National flag

Johnson's new chart of national emblems, published c. 1868. The large flags shown in the corners are the 37-star flag of the United States (flown 1867–1877), the Royal Standard of the United Kingdom, the Russian Imperial Standard, and the French tricolore with inset Imperial Eagle. Various other flags flown by ships are shown. The Flag of Cuba is labelled "Cuban (so called)". The Chinese dragon on the Flag of China was drawn mistakenly as a western dragon.

A national flag is a flag that represents and symbolizes a country. The national flag is flown by the government of a country, but can usually also be flown by citizens of the country. A national flag is designed with specific meanings for its colors and symbols. The colors of the national flag may be worn by the people of a nation to show their patriotism, or related paraphernalia that show the symbols or colors of the flag may be used for those purposes.

The design of a national flag may be altered after the occurrence of important historical events. The burning or destruction of a national flag is a greatly symbolic act.

History

Historically, flags originate as military standards, used as field signs. The practice of flying flags indicating the country of origin outside of the context of warfare became common with the maritime flag, introduced during the age of sail, in the early 17th century. The origins of the Union Jack flag date back to 1603, when James VI of Scotland inherited the English and Irish thrones (as James I), thereby uniting the crowns of England, Scotland and Ireland in a personal union (which remained separate states). On 12 April 1606, a new flag to represent this regal union between England and Scotland was specified in a royal decree, according to which the flag of England (a red cross on a white background, known as St George's Cross), and the flag of Scotland (a white saltire on a blue background, known as the Saltire or St Andrew's Cross), would be joined together, forming the flag of Great Britain and first Union Flag.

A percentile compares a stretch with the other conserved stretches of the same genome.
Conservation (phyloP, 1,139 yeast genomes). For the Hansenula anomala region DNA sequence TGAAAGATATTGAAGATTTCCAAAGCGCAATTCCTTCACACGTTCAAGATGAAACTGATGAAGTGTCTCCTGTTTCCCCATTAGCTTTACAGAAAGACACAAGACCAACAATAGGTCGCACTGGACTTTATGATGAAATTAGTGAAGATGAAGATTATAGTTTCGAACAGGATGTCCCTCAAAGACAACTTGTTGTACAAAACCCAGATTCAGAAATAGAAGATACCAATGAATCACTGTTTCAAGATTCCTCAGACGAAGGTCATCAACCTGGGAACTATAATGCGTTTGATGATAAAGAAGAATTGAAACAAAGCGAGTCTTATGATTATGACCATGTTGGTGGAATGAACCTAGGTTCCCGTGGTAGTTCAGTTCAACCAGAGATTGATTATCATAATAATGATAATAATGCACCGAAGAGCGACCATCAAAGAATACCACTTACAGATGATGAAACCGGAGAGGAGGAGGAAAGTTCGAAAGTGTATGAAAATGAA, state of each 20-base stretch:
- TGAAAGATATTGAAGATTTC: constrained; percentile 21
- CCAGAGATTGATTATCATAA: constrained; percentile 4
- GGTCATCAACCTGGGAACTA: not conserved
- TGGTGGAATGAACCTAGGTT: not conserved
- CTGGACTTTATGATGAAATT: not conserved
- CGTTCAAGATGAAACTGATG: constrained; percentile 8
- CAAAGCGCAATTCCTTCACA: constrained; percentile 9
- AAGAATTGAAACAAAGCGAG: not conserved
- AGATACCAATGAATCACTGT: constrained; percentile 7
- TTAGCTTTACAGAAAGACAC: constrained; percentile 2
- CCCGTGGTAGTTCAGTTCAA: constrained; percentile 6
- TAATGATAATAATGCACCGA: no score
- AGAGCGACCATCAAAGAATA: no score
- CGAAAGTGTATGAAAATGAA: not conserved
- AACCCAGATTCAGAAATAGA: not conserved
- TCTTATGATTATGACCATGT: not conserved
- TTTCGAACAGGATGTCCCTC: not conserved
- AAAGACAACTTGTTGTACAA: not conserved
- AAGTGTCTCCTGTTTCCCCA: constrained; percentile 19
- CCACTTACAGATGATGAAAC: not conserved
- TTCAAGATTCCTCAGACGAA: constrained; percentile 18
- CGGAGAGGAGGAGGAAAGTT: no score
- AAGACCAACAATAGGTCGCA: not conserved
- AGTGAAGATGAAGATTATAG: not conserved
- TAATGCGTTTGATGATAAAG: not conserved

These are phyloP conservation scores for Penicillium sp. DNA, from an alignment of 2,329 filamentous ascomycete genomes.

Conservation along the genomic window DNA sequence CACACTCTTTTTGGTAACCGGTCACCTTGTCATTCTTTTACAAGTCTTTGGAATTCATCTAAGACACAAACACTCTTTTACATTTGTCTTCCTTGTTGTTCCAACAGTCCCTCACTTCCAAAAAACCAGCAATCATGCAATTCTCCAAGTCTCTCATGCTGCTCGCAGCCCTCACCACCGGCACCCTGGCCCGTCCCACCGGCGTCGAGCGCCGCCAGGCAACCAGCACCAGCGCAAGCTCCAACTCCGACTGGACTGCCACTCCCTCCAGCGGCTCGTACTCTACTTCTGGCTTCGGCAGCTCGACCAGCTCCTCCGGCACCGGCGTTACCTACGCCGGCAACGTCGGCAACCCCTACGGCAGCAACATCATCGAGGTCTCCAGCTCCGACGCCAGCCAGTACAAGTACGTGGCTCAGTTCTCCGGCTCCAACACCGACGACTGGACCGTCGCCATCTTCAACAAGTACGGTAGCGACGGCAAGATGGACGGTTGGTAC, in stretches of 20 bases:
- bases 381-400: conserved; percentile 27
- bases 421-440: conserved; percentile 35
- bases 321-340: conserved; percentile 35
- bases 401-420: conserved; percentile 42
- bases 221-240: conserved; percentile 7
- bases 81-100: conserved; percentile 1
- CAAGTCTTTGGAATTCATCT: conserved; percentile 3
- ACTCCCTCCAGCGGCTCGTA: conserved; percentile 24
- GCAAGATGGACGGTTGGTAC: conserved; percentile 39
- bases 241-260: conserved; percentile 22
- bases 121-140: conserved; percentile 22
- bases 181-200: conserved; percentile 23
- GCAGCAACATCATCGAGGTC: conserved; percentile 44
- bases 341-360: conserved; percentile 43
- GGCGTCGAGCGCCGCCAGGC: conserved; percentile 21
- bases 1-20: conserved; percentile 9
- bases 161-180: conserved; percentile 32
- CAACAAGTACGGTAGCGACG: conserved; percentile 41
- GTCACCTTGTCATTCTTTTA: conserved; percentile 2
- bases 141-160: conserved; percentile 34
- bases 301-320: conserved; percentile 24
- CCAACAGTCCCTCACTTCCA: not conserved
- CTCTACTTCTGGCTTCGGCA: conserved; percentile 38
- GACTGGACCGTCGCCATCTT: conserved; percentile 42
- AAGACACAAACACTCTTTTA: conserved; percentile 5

With the emergence of nationalist sentiment from the late 18th century national flags began to be displayed in civilian contexts as well.[1] Notable early examples include the US flag, which was first adopted as a naval ensign in 1777 but began to be displayed as a generic symbol of the United States after the American Revolution, and the French Tricolore, which became a symbol of the Republic in the 1790s.

Most countries of Europe adopted a national flag in the course of the 19th and early 20th centuries, often based on older (medieval) war flags. The specifications of the flag of Denmark were codified in 1748, based on a 14th-century design.[2] The flag of Switzerland was introduced in 1889, also based on medieval war flags. The Netherlands introduced two national flags in 1813 (either an orange-white-blue or a red-white-blue tricolour; the final decision in favour of red was made in 1937).

The Ottoman flag (now the flag of Turkey) was adopted in 1844. Other non-European powers followed the trend in the late 19th century, the flag of Japan being introduced in 1870, that of Qing China in 1890. Also in the 19th century, most countries of South America introduced a flag as they became independent (Peru in 1820, Bolivia in 1851, Colombia in 1860, Brazil in 1822, etc.)

Other Languages
Afrikaans: Nasionale vlag
العربية: علم وطني
eesti: Riigilipp
Ελληνικά: Εθνική σημαία
Esperanto: Nacia flago
فارسی: پرچم ملی
français: Drapeau national
한국어: 국기
հայերեն: Ազգային դրոշ
Bahasa Indonesia: Bendera nasional
íslenska: Þjóðfáni
עברית: דגל לאומי
қазақша: Санат:Тулар
മലയാളം: ദേശീയപതാക
မြန်မာဘာသာ: နိုင်ငံတော်အလံ
Nederlands: Nationale vlag
日本語: 国旗
norsk nynorsk: Nasjonalflagg
português: Bandeira nacional
संस्कृतम्: राष्ट्रियध्वजः
svenska: Nationsflagga
Tiếng Việt: Quốc kỳ
文言: 國旗
粵語: 國旗
中文: 国旗